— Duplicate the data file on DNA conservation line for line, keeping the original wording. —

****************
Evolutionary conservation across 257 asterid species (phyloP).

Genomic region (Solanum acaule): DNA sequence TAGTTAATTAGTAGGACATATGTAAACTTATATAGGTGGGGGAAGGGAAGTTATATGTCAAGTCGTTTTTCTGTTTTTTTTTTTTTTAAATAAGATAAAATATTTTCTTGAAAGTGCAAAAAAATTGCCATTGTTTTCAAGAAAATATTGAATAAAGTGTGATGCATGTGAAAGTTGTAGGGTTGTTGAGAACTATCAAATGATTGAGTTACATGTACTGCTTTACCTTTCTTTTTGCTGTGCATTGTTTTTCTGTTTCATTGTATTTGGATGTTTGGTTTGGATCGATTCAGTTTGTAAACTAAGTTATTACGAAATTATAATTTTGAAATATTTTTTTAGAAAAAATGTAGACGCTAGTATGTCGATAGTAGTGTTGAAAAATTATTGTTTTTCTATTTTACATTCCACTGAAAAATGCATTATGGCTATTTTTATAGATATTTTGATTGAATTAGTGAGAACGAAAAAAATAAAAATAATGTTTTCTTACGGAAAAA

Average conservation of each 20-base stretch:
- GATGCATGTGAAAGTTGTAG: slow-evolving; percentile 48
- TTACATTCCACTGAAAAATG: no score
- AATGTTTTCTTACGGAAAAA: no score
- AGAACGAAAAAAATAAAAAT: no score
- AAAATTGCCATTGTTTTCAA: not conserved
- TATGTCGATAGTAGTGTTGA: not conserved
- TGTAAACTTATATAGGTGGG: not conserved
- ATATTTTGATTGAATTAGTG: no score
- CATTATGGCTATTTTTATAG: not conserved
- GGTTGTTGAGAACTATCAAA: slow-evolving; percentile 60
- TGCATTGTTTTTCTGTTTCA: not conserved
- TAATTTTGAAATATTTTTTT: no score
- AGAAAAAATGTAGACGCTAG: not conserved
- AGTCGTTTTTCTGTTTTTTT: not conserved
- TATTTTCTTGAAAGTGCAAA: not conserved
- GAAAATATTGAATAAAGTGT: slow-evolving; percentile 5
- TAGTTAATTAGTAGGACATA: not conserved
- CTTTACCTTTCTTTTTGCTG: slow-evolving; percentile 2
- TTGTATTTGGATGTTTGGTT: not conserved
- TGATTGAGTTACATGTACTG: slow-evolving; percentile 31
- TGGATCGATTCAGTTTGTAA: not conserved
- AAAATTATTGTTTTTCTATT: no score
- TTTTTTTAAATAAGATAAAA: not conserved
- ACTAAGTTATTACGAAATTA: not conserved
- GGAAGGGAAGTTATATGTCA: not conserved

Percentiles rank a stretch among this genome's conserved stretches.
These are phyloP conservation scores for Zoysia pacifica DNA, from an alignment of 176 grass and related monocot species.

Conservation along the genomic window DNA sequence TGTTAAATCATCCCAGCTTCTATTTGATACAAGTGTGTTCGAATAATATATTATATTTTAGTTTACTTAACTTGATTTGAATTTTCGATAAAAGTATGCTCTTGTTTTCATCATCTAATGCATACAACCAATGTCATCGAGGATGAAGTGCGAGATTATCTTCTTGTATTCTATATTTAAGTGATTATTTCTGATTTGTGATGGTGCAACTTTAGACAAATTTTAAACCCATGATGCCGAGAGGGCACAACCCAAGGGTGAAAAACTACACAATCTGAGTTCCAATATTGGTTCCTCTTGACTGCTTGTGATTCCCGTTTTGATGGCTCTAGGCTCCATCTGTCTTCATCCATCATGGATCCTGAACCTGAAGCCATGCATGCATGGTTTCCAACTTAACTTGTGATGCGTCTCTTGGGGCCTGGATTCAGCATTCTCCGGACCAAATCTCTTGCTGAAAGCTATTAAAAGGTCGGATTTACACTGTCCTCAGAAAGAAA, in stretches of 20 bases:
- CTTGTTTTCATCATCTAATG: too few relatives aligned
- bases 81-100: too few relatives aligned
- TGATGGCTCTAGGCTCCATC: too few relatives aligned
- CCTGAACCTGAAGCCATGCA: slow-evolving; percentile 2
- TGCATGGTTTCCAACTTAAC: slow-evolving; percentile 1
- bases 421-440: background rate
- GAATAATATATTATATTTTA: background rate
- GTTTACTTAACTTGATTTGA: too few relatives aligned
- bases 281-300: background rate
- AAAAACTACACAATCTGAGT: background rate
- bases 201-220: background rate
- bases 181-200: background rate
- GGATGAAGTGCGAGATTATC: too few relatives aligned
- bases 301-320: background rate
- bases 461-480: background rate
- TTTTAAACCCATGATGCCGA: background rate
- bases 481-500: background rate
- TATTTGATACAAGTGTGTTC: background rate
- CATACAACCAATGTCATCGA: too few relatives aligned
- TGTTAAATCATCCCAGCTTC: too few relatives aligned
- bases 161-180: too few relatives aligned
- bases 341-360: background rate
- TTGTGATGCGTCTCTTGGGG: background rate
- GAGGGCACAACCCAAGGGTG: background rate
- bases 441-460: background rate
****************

Evolutionary conservation across 257 asterid species (phyloP).

Genomic region (Solanum acaule): DNA sequence TAGTTAATTAGTAGGACATATGTAAACTTATATAGGTGGGGGAAGGGAAGTTATATGTCAAGTCGTTTTTCTGTTTTTTTTTTTTTTAAATAAGATAAAATATTTTCTTGAAAGTGCAAAAAAATTGCCATTGTTTTCAAGAAAATATTGAATAAAGTGTGATGCATGTGAAAGTTGTAGGGTTGTTGAGAACTATCAAATGATTGAGTTACATGTACTGCTTTACCTTTCTTTTTGCTGTGCATTGTTTTTCTGTTTCATTGTATTTGGATGTTTGGTTTGGATCGATTCAGTTTGTAAACTAAGTTATTACGAAATTATAATTTTGAAATATTTTTTTAGAAAAAATGTAGACGCTAGTATGTCGATAGTAGTGTTGAAAAATTATTGTTTTTCTATTTTACATTCCACTGAAAAATGCATTATGGCTATTTTTATAGATATTTTGATTGAATTAGTGAGAACGAAAAAAATAAAAATAATGTTTTCTTACGGAAAAA

Average conservation of each 20-base stretch:
- GATGCATGTGAAAGTTGTAG: slow-evolving; percentile 48
- TTACATTCCACTGAAAAATG: no score
- AATGTTTTCTTACGGAAAAA: no score
- AGAACGAAAAAAATAAAAAT: no score
- AAAATTGCCATTGTTTTCAA: not conserved
- TATGTCGATAGTAGTGTTGA: not conserved
- TGTAAACTTATATAGGTGGG: not conserved
- ATATTTTGATTGAATTAGTG: no score
- CATTATGGCTATTTTTATAG: not conserved
- GGTTGTTGAGAACTATCAAA: slow-evolving; percentile 60
- TGCATTGTTTTTCTGTTTCA: not conserved
- TAATTTTGAAATATTTTTTT: no score
- AGAAAAAATGTAGACGCTAG: not conserved
- AGTCGTTTTTCTGTTTTTTT: not conserved
- TATTTTCTTGAAAGTGCAAA: not conserved
- GAAAATATTGAATAAAGTGT: slow-evolving; percentile 5
- TAGTTAATTAGTAGGACATA: not conserved
- CTTTACCTTTCTTTTTGCTG: slow-evolving; percentile 2
- TTGTATTTGGATGTTTGGTT: not conserved
- TGATTGAGTTACATGTACTG: slow-evolving; percentile 31
- TGGATCGATTCAGTTTGTAA: not conserved
- AAAATTATTGTTTTTCTATT: no score
- TTTTTTTAAATAAGATAAAA: not conserved
- ACTAAGTTATTACGAAATTA: not conserved
- GGAAGGGAAGTTATATGTCA: not conserved

Percentiles rank a stretch among this genome's conserved stretches.
These are phyloP conservation scores for Zoysia pacifica DNA, from an alignment of 176 grass and related monocot species.

Conservation along the genomic window DNA sequence TGTTAAATCATCCCAGCTTCTATTTGATACAAGTGTGTTCGAATAATATATTATATTTTAGTTTACTTAACTTGATTTGAATTTTCGATAAAAGTATGCTCTTGTTTTCATCATCTAATGCATACAACCAATGTCATCGAGGATGAAGTGCGAGATTATCTTCTTGTATTCTATATTTAAGTGATTATTTCTGATTTGTGATGGTGCAACTTTAGACAAATTTTAAACCCATGATGCCGAGAGGGCACAACCCAAGGGTGAAAAACTACACAATCTGAGTTCCAATATTGGTTCCTCTTGACTGCTTGTGATTCCCGTTTTGATGGCTCTAGGCTCCATCTGTCTTCATCCATCATGGATCCTGAACCTGAAGCCATGCATGCATGGTTTCCAACTTAACTTGTGATGCGTCTCTTGGGGCCTGGATTCAGCATTCTCCGGACCAAATCTCTTGCTGAAAGCTATTAAAAGGTCGGATTTACACTGTCCTCAGAAAGAAA, in stretches of 20 bases:
- CTTGTTTTCATCATCTAATG: too few relatives aligned
- bases 81-100: too few relatives aligned
- TGATGGCTCTAGGCTCCATC: too few relatives aligned
- CCTGAACCTGAAGCCATGCA: slow-evolving; percentile 2
- TGCATGGTTTCCAACTTAAC: slow-evolving; percentile 1
- bases 421-440: background rate
- GAATAATATATTATATTTTA: background rate
- GTTTACTTAACTTGATTTGA: too few relatives aligned
- bases 281-300: background rate
- AAAAACTACACAATCTGAGT: background rate
- bases 201-220: background rate
- bases 181-200: background rate
- GGATGAAGTGCGAGATTATC: too few relatives aligned
- bases 301-320: background rate
- bases 461-480: background rate
- TTTTAAACCCATGATGCCGA: background rate
- bases 481-500: background rate
- TATTTGATACAAGTGTGTTC: background rate
- CATACAACCAATGTCATCGA: too few relatives aligned
- TGTTAAATCATCCCAGCTTC: too few relatives aligned
- bases 161-180: too few relatives aligned
- bases 341-360: background rate
- TTGTGATGCGTCTCTTGGGG: background rate
- GAGGGCACAACCCAAGGGTG: background rate
- bases 441-460: background rate